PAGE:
To test the first figure, let p be the proportion of email users who feel that spam has increased in their personal email. The first set of hypotheses that the student wants to test is then:

Ho: p = 0.37

Ha: p ≠ 0.37

Based upon the data collected by this student, a 95% confidence interval for p was found to be:

(0.25, 0.32).

Based on the collected data, a 95% confidence interval for p was found to be (0.08, 0.14).

For testing the second figure in the report, let p be the proportion of email users who feel that spam has increased in their work email. The second set of hypotheses that the students wants to test, is then:

Ho: p = 0.29

Ha: p ≠ 0.29

Based upon the data collected by this student, a 95% confidence interval for p was found to be:

(0.273, 0.304).

According to a study completed in 2006 by Pew Internet, 42% of all Americans had a broadband Internet connection at home. This same statistics student wanted to see if this percentage is different for students at his university.

Ho: p = 0.42

Ha: p ≠ 0.42

Based upon the data the student collected, a 95% confidence interval for p was found to be:

(0.439, 0.457).

According to the same Pew Internet study, 8% of those with broadband connections are using fixed wireless. let p be the proportion of broadband users who use fixed wireless, and consider the hypotheses:

Ho: p = 0.08

Ha: p ≠ 0.08

This document is linked from More about Hypothesis Testing.

]]>Ho: p = 0.087

Ha: p ≠ 0.087

Based on the collected data, a 95% confidence interval for p was found to be (0.08, 0.14).

The UCLA Internet Report (February 2003) estimated that roughly 60.5% of U.S. adults use the Internet at work for personal use. A follow-up study was conducted in order to explore whether that figure has changed since. Let p be the proportion of U.S. adults who use the Internet at work for personal use.

Ho: p = 0.605

Ha: p ≠ 0.605

Based on the collected data, the p-value of the test was found to be 0.001.

This document is linked from More about Hypothesis Testing.

]]>- In test I, a significance level of .05 was used, and the p-value was calculated to be 0.025.

- In test II, a significance level of .01 was used, and the p-value was calculated to be 0.025.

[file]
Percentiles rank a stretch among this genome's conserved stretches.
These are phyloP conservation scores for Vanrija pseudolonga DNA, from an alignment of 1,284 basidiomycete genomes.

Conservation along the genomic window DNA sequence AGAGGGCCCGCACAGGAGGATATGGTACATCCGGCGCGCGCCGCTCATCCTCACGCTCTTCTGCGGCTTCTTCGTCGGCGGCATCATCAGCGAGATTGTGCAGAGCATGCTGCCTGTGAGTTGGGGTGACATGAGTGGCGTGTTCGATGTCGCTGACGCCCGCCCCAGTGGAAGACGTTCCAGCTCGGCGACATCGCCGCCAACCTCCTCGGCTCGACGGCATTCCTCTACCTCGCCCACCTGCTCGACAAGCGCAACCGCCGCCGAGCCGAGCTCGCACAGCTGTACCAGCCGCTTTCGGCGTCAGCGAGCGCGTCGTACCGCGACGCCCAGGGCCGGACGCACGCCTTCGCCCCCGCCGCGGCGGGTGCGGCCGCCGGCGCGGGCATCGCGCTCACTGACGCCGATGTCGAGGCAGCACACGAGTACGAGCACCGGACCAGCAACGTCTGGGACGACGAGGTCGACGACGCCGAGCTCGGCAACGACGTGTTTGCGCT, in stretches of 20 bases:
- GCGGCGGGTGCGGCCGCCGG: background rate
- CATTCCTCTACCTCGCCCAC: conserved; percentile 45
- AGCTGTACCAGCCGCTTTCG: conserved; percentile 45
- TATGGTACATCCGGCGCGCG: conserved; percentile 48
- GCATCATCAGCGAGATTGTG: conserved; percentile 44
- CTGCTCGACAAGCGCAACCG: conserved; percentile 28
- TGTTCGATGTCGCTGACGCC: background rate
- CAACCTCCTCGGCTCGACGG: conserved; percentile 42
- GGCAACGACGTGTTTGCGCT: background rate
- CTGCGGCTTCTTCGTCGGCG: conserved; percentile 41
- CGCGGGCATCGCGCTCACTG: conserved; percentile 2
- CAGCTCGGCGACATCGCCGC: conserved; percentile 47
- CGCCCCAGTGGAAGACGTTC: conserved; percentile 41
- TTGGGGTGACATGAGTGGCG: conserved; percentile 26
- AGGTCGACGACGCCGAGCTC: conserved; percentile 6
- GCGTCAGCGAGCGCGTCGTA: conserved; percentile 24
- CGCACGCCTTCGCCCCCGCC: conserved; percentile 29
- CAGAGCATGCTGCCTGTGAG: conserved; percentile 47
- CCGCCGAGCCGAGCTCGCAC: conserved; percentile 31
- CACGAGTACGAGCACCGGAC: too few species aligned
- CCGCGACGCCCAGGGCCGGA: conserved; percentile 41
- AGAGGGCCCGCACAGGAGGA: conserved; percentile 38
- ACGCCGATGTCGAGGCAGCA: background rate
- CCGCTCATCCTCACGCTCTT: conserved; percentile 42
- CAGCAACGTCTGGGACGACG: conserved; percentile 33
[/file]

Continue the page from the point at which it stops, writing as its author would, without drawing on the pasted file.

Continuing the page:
This document is linked from Proportions (Step 4 & Summary).

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In each of the following questions, choose the pair(s) of hypotheses for the population proportion (p) and the z statistic that match the figure.

This document is linked from Proportions (Step 3).

]]>Consider the following hypotheses, which we have seen before.

**Ho:**The average time full-time undergraduate college students study outside of class per week is 30 hours.**Ha:**The average time full-time undergraduate college students study outside of class per week is not 30 hours.

In a previous example, we had the following hypotheses:

**Ho:**The mean concentration in the shipment is the required 245 ppm.**Ha:**The mean concentration in the shipment is not the required 245 ppm.

From the results obtained, we rejected the null hypothesis and concluded with very little doubt that the mean concentration in the shipment is not the required 245 ppm.

In another example, we had the following hypotheses.

**Ho:**Performance on the SAT is not related to gender (males and females score the same).**Ha:**Performance on the SAT is related to gender – males score higher.

The data did not provide enough evidence for rejecting Ho. So there was not enough evidence that males score higher than females. The difference observed was not statistically significant.

This document is linked from Errors and Power.

]]>Let p be the proportion of all U.S. Internet-using households who have dial-up access. In a previous activity, we established that the appropriate hypotheses here are: